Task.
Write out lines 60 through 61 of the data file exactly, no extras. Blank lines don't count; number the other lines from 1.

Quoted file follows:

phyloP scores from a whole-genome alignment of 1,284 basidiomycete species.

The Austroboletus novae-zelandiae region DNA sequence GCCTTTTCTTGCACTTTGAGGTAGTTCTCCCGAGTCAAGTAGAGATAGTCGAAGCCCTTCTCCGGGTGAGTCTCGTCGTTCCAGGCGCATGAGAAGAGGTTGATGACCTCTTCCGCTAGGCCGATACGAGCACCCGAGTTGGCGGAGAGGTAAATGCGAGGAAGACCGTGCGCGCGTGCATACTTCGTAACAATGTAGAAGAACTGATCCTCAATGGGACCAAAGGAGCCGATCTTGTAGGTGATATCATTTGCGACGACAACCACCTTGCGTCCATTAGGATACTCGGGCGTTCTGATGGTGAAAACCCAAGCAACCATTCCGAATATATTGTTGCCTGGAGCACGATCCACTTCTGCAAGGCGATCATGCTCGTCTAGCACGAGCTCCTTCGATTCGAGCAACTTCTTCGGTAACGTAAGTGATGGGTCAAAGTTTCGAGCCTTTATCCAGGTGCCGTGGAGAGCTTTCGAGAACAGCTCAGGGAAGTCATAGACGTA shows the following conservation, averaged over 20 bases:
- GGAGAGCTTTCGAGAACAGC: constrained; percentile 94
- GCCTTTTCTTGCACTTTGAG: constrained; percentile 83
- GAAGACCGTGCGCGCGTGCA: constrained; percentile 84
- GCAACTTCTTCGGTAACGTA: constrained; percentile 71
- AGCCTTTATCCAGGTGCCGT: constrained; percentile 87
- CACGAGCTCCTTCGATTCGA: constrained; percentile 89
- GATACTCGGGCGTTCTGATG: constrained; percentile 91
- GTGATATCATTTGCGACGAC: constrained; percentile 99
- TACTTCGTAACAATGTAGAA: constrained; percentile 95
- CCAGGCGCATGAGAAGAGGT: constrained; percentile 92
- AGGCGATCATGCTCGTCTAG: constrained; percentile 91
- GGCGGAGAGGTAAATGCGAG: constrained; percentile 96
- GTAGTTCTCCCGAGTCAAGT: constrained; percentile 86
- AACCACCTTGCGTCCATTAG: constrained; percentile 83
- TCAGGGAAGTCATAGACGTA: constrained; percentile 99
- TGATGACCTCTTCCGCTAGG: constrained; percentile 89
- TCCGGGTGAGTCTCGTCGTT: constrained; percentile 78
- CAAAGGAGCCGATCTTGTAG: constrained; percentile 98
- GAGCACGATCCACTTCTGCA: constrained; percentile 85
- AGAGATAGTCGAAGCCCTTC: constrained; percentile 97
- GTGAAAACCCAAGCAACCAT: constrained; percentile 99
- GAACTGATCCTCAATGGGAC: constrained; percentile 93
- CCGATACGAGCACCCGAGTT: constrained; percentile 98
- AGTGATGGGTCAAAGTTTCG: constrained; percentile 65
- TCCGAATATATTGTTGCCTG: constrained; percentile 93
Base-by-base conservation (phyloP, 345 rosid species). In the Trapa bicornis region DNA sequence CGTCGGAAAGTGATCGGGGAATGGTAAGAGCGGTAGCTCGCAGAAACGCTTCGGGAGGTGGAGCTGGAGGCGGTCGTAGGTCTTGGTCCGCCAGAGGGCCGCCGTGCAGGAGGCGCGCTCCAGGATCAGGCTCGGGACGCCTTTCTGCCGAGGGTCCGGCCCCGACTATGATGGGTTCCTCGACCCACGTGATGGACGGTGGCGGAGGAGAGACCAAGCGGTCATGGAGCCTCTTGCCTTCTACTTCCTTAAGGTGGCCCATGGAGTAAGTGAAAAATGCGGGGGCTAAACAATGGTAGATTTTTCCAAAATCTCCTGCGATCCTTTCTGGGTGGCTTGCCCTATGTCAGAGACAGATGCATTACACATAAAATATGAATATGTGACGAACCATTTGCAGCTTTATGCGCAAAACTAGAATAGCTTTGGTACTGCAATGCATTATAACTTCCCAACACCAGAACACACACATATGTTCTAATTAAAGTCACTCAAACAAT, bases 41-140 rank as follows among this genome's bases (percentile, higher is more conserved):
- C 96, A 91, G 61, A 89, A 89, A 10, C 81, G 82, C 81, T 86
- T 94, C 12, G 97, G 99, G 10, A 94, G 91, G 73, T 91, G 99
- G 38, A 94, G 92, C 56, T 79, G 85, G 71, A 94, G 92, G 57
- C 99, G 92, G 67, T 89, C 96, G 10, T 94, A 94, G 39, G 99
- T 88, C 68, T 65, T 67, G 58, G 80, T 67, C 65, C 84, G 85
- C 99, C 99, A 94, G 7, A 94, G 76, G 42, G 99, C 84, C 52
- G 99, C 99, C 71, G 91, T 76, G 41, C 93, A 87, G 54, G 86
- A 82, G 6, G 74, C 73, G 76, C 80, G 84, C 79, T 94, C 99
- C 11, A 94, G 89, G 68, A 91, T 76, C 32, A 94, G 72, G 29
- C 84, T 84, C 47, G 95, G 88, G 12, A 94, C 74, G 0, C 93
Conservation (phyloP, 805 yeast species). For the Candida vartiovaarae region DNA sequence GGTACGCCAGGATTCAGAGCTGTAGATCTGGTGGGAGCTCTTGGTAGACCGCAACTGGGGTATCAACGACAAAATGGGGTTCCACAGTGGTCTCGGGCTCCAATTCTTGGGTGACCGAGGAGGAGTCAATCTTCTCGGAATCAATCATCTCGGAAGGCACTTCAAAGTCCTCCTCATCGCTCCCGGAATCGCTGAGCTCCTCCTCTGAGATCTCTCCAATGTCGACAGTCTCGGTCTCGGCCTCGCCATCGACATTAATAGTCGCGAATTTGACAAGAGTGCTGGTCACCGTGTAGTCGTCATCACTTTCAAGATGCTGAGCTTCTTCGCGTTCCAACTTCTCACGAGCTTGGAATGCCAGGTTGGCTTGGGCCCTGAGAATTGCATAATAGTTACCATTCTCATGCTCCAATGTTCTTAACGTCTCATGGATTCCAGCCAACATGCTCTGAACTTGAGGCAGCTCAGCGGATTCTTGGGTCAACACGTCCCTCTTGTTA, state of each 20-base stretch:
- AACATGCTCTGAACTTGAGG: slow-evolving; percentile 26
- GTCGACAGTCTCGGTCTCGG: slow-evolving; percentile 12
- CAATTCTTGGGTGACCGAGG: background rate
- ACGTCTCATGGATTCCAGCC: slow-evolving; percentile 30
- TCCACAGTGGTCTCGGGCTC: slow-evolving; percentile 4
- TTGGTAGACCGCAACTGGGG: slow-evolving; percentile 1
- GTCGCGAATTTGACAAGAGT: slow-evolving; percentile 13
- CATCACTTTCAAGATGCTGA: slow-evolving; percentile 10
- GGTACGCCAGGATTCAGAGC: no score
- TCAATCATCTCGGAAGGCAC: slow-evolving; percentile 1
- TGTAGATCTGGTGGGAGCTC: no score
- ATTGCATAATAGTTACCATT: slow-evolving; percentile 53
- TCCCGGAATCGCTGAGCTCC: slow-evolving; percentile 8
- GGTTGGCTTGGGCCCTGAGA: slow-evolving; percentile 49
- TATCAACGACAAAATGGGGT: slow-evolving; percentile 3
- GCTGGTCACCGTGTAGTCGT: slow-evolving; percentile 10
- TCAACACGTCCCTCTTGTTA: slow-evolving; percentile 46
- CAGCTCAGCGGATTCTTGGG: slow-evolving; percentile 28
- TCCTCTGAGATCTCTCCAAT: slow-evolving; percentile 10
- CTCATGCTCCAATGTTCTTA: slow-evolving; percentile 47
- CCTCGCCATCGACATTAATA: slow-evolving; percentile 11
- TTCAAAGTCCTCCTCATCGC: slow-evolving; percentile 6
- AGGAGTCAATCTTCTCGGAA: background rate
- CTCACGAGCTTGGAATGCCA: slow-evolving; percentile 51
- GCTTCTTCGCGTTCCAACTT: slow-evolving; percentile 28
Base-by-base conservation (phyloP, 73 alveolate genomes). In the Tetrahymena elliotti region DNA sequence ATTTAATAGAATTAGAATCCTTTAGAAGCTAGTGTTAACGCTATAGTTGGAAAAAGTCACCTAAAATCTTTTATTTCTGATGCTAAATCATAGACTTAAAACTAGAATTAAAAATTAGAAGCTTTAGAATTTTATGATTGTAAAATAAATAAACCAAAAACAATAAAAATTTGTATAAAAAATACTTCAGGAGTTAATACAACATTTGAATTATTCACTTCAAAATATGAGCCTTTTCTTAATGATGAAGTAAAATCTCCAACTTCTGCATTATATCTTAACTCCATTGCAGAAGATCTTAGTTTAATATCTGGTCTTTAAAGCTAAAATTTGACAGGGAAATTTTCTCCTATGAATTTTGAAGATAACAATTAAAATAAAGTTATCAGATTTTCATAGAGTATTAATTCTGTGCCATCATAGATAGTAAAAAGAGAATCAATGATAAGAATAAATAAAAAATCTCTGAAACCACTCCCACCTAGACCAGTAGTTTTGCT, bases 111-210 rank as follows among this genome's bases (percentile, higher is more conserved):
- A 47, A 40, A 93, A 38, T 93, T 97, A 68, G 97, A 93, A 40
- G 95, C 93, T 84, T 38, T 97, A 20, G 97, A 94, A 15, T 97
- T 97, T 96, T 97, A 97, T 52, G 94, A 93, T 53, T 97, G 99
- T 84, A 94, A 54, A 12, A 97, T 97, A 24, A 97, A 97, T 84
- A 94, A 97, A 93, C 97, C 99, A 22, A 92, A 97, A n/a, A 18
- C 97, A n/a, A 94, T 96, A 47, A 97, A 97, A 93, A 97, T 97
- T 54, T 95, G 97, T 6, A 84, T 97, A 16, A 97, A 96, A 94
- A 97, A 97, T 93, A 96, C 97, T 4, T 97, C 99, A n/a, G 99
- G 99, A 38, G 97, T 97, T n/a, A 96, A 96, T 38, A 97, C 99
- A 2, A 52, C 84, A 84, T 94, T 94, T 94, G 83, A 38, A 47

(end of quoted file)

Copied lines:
- CCTCGCCATCGACATTAATA: slow-evolving; percentile 11
- TTCAAAGTCCTCCTCATCGC: slow-evolving; percentile 6